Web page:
## 1. Introduction

Controlling the mooring vessel system including single-point and multi-point mooring systems is crucial for the safety of vessel operation in harsh circumstances. When the mooring vessel system in case of two-point is harmonically excited, it exhibits the duffing oscillations. It is known that the system responses describe complex dynamical behaviors, including limit cycles and chaotic oscillations (Lee and You, 2018). Few efforts have been made to control the dynamic responses of the duffing system. Using a PID-based controller, Loria et al. (1998) studied the stabilization of duffing equation with uncertainty in all parameters. By employing Sliding Mode Control (SMC) scheme, Kuo et al. (2008) investigated the motion suppression of duffing-holmes chaotic system. Their results show the reduction of input chattering which is actually undesirable oscillations with finite amplitude with frequency. Khadra (2016) solved stabilization in a duffing-holmes system with a modified Super-Twisting Algorithm (STA). More recently, Mitra et al. (2017) controlled the primary and sub-harmonic responses of a two-point mooring system using a time-delay state feedback.

In this paper, SMC is applied to control the responses of a two-point mooring vessel system. For decades, SMC has been broadly applied in many engineering fields. The main strengths of SMC are invariability to external disturbances and its robustness to parameter uncertainty (Bigdeli and Ziazi, 2017). Along with the active employment of SMC, the inherent property of SMC so-called chattering effect became the main motivation of emerging second-order sliding mode.

For one thing, the STA development in various fields has provided chattering attenuation. It is a second-order Sliding Mode Control (2-SMC), since it drives *σ* (sliding surface), $\dot{\sigma}\to 0$ in finite time. Levant (1993) introduced the twisting and super-twisting method featuring a bounded control continuously depending on time. The twisting algorithm needs an additional differentiator, whereas STA does not need it (Utkin, 2013). Lee and Utkin (2007) dealt with the chattering problem in the system with unmodeled dynamics. They designed the controllers with state-dependent or equivalent-control-dependent gain method. Davila et al. (2010) proposed a variable gain STA to ensure the global finite time convergence to the desired sliding surface and chattering suppression. Rivera et al. (2011) investigated the chattering problem of output tracking signals in the under-actuated robotic system. In order to reduce chattering effect and tracking errors, Heng et al. (2017) designed STA with the optimum gain parameters in recent years. It was found that STA was effective in alleviating chattering effect compared to pseudo-SMC.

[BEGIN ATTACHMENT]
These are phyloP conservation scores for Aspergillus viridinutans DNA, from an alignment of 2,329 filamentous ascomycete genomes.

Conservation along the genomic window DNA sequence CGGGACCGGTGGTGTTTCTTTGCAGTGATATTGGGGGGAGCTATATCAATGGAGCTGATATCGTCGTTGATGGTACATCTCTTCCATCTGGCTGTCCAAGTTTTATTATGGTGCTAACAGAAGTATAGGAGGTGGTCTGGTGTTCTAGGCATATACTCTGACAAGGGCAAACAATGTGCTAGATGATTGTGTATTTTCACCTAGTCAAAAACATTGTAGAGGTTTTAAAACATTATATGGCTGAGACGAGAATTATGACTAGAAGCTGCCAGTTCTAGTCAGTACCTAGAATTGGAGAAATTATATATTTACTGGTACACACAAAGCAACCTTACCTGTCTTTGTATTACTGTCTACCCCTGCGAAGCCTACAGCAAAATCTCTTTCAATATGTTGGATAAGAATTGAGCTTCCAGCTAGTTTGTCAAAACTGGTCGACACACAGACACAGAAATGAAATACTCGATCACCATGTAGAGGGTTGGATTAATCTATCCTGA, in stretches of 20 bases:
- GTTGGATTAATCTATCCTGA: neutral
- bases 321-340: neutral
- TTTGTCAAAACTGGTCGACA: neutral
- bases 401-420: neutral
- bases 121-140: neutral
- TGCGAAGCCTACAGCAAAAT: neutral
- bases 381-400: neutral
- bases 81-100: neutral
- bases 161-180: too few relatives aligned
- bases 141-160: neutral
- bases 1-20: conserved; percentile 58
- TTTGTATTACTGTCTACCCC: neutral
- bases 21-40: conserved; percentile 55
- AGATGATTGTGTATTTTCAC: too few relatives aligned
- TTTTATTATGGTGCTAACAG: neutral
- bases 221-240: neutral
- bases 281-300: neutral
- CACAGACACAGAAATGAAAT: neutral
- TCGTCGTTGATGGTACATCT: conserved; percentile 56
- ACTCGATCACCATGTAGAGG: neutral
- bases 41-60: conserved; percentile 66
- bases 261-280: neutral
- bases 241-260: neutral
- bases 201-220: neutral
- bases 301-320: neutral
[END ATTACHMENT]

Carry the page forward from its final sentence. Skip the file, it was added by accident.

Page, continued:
This paper deals with controlling surge oscillations of a two-point mooring vessel system using SMC. First-order SMC with STA is taken into account for comparing the control performance. The contribution of this work is to present the perfect elimination of chattering even large disturbances by utilizing STA.

## 2. Mathematical Formulation

### 2.1 System Description

The mooring model is introduced by Gottlieb and Yim (1992) and is further modeled as a single degree of freedom (surge) nonlinear system under external excitations. As depicted in Fig. 1, we assume that the vessel is constrained to move in one dimension (surge). For this system, the control input is the force *u* (*N*/*kg*) that moves the system horizontally and the output is the displacement *x* (*m*) of the vehicle system.

Fig. 2 illustrates the phase plane of sliding mode control. The sliding surface (*σ* ) is in a line in the phase plane. Starting from an initial condition, the state trajectory reaches the time-varying sliding surface in the finite time (Slotine and Li, 1991). An active controller is designed to stay the state trajectories on the sliding surface (*σ* = 0). However, control switching may lead to chattering which is a harmful phenomenon of oscillations having finite frequency and amplitude. It is the motion of states oscillating in the neighborhood of a sliding manifold. Despite the advantages of robustness against parameter variations and disturbances in SMC, chattering is the main obstacle in implementing sliding mode controllers.

Fig. 3 shows a block diagram of the mooring system control problem considered in this paper using SMC. *x _{des}* describes the desired trajectory,

*e*is the trajectory error,

*σ*is the sliding variable,

*u*is the control input and